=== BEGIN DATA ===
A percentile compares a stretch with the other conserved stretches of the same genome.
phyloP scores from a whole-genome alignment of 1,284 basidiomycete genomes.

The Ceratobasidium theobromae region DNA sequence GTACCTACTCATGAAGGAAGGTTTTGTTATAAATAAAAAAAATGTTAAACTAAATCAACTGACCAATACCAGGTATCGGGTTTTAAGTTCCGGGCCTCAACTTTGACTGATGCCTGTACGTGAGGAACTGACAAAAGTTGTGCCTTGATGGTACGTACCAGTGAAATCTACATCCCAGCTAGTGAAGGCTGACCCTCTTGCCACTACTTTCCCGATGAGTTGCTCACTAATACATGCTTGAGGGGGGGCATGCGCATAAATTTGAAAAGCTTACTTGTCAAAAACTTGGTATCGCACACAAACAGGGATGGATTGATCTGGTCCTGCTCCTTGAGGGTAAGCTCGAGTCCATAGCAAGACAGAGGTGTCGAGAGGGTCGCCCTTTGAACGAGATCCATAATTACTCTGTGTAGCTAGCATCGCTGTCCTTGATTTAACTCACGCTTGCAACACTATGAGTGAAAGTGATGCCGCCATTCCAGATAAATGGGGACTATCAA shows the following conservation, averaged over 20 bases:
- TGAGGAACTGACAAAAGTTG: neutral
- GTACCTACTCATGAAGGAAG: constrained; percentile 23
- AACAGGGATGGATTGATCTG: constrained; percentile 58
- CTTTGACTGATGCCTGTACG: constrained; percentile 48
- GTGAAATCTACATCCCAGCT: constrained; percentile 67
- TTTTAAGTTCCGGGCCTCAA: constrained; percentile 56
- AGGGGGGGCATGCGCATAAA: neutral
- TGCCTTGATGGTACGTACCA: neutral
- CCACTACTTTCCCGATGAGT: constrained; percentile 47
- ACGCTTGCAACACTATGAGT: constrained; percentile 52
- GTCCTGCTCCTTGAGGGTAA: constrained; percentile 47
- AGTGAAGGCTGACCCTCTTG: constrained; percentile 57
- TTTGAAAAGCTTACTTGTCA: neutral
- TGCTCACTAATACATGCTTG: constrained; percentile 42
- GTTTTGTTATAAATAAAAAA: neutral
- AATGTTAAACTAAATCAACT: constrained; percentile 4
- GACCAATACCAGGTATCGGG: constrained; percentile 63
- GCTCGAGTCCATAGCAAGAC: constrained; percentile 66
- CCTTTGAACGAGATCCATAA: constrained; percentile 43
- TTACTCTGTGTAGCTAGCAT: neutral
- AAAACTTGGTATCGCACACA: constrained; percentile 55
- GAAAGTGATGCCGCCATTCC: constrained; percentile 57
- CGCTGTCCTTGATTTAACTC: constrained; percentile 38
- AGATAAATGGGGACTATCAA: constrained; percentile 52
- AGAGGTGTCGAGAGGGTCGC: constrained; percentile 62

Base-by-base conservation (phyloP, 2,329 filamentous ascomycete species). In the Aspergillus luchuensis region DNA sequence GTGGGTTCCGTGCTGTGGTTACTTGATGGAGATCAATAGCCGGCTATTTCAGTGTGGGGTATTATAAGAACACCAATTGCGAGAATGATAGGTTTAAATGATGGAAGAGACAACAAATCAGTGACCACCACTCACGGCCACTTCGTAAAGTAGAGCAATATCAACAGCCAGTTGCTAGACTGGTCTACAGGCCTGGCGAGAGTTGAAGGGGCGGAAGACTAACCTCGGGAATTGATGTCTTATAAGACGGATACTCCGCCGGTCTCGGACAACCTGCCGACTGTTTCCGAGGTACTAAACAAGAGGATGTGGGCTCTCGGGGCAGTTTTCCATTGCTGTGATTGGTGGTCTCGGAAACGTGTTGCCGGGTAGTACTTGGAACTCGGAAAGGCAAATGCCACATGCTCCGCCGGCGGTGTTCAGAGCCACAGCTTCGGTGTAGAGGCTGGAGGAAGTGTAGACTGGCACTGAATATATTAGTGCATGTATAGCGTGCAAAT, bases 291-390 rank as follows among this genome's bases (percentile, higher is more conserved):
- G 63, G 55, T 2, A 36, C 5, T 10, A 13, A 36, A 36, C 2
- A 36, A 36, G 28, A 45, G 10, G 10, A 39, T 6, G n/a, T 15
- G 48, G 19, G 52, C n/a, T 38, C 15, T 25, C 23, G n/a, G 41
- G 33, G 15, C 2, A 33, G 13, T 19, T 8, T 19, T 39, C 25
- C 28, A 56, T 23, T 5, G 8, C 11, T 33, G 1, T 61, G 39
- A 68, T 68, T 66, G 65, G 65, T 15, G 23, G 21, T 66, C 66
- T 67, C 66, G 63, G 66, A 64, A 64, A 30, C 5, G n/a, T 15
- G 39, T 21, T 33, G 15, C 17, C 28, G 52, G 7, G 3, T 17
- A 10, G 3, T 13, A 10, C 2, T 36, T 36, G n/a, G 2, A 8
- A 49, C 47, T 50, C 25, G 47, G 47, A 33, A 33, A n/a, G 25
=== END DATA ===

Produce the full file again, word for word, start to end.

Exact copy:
A percentile compares a stretch with the other conserved stretches of the same genome.
phyloP scores from a whole-genome alignment of 1,284 basidiomycete genomes.

The Ceratobasidium theobromae region DNA sequence GTACCTACTCATGAAGGAAGGTTTTGTTATAAATAAAAAAAATGTTAAACTAAATCAACTGACCAATACCAGGTATCGGGTTTTAAGTTCCGGGCCTCAACTTTGACTGATGCCTGTACGTGAGGAACTGACAAAAGTTGTGCCTTGATGGTACGTACCAGTGAAATCTACATCCCAGCTAGTGAAGGCTGACCCTCTTGCCACTACTTTCCCGATGAGTTGCTCACTAATACATGCTTGAGGGGGGGCATGCGCATAAATTTGAAAAGCTTACTTGTCAAAAACTTGGTATCGCACACAAACAGGGATGGATTGATCTGGTCCTGCTCCTTGAGGGTAAGCTCGAGTCCATAGCAAGACAGAGGTGTCGAGAGGGTCGCCCTTTGAACGAGATCCATAATTACTCTGTGTAGCTAGCATCGCTGTCCTTGATTTAACTCACGCTTGCAACACTATGAGTGAAAGTGATGCCGCCATTCCAGATAAATGGGGACTATCAA shows the following conservation, averaged over 20 bases:
- TGAGGAACTGACAAAAGTTG: neutral
- GTACCTACTCATGAAGGAAG: constrained; percentile 23
- AACAGGGATGGATTGATCTG: constrained; percentile 58
- CTTTGACTGATGCCTGTACG: constrained; percentile 48
- GTGAAATCTACATCCCAGCT: constrained; percentile 67
- TTTTAAGTTCCGGGCCTCAA: constrained; percentile 56
- AGGGGGGGCATGCGCATAAA: neutral
- TGCCTTGATGGTACGTACCA: neutral
- CCACTACTTTCCCGATGAGT: constrained; percentile 47
- ACGCTTGCAACACTATGAGT: constrained; percentile 52
- GTCCTGCTCCTTGAGGGTAA: constrained; percentile 47
- AGTGAAGGCTGACCCTCTTG: constrained; percentile 57
- TTTGAAAAGCTTACTTGTCA: neutral
- TGCTCACTAATACATGCTTG: constrained; percentile 42
- GTTTTGTTATAAATAAAAAA: neutral
- AATGTTAAACTAAATCAACT: constrained; percentile 4
- GACCAATACCAGGTATCGGG: constrained; percentile 63
- GCTCGAGTCCATAGCAAGAC: constrained; percentile 66
- CCTTTGAACGAGATCCATAA: constrained; percentile 43
- TTACTCTGTGTAGCTAGCAT: neutral
- AAAACTTGGTATCGCACACA: constrained; percentile 55
- GAAAGTGATGCCGCCATTCC: constrained; percentile 57
- CGCTGTCCTTGATTTAACTC: constrained; percentile 38
- AGATAAATGGGGACTATCAA: constrained; percentile 52
- AGAGGTGTCGAGAGGGTCGC: constrained; percentile 62

Base-by-base conservation (phyloP, 2,329 filamentous ascomycete species). In the Aspergillus luchuensis region DNA sequence GTGGGTTCCGTGCTGTGGTTACTTGATGGAGATCAATAGCCGGCTATTTCAGTGTGGGGTATTATAAGAACACCAATTGCGAGAATGATAGGTTTAAATGATGGAAGAGACAACAAATCAGTGACCACCACTCACGGCCACTTCGTAAAGTAGAGCAATATCAACAGCCAGTTGCTAGACTGGTCTACAGGCCTGGCGAGAGTTGAAGGGGCGGAAGACTAACCTCGGGAATTGATGTCTTATAAGACGGATACTCCGCCGGTCTCGGACAACCTGCCGACTGTTTCCGAGGTACTAAACAAGAGGATGTGGGCTCTCGGGGCAGTTTTCCATTGCTGTGATTGGTGGTCTCGGAAACGTGTTGCCGGGTAGTACTTGGAACTCGGAAAGGCAAATGCCACATGCTCCGCCGGCGGTGTTCAGAGCCACAGCTTCGGTGTAGAGGCTGGAGGAAGTGTAGACTGGCACTGAATATATTAGTGCATGTATAGCGTGCAAAT, bases 291-390 rank as follows among this genome's bases (percentile, higher is more conserved):
- G 63, G 55, T 2, A 36, C 5, T 10, A 13, A 36, A 36, C 2
- A 36, A 36, G 28, A 45, G 10, G 10, A 39, T 6, G n/a, T 15
- G 48, G 19, G 52, C n/a, T 38, C 15, T 25, C 23, G n/a, G 41
- G 33, G 15, C 2, A 33, G 13, T 19, T 8, T 19, T 39, C 25
- C 28, A 56, T 23, T 5, G 8, C 11, T 33, G 1, T 61, G 39
- A 68, T 68, T 66, G 65, G 65, T 15, G 23, G 21, T 66, C 66
- T 67, C 66, G 63, G 66, A 64, A 64, A 30, C 5, G n/a, T 15
- G 39, T 21, T 33, G 15, C 17, C 28, G 52, G 7, G 3, T 17
- A 10, G 3, T 13, A 10, C 2, T 36, T 36, G n/a, G 2, A 8
- A 49, C 47, T 50, C 25, G 47, G 47, A 33, A 33, A n/a, G 25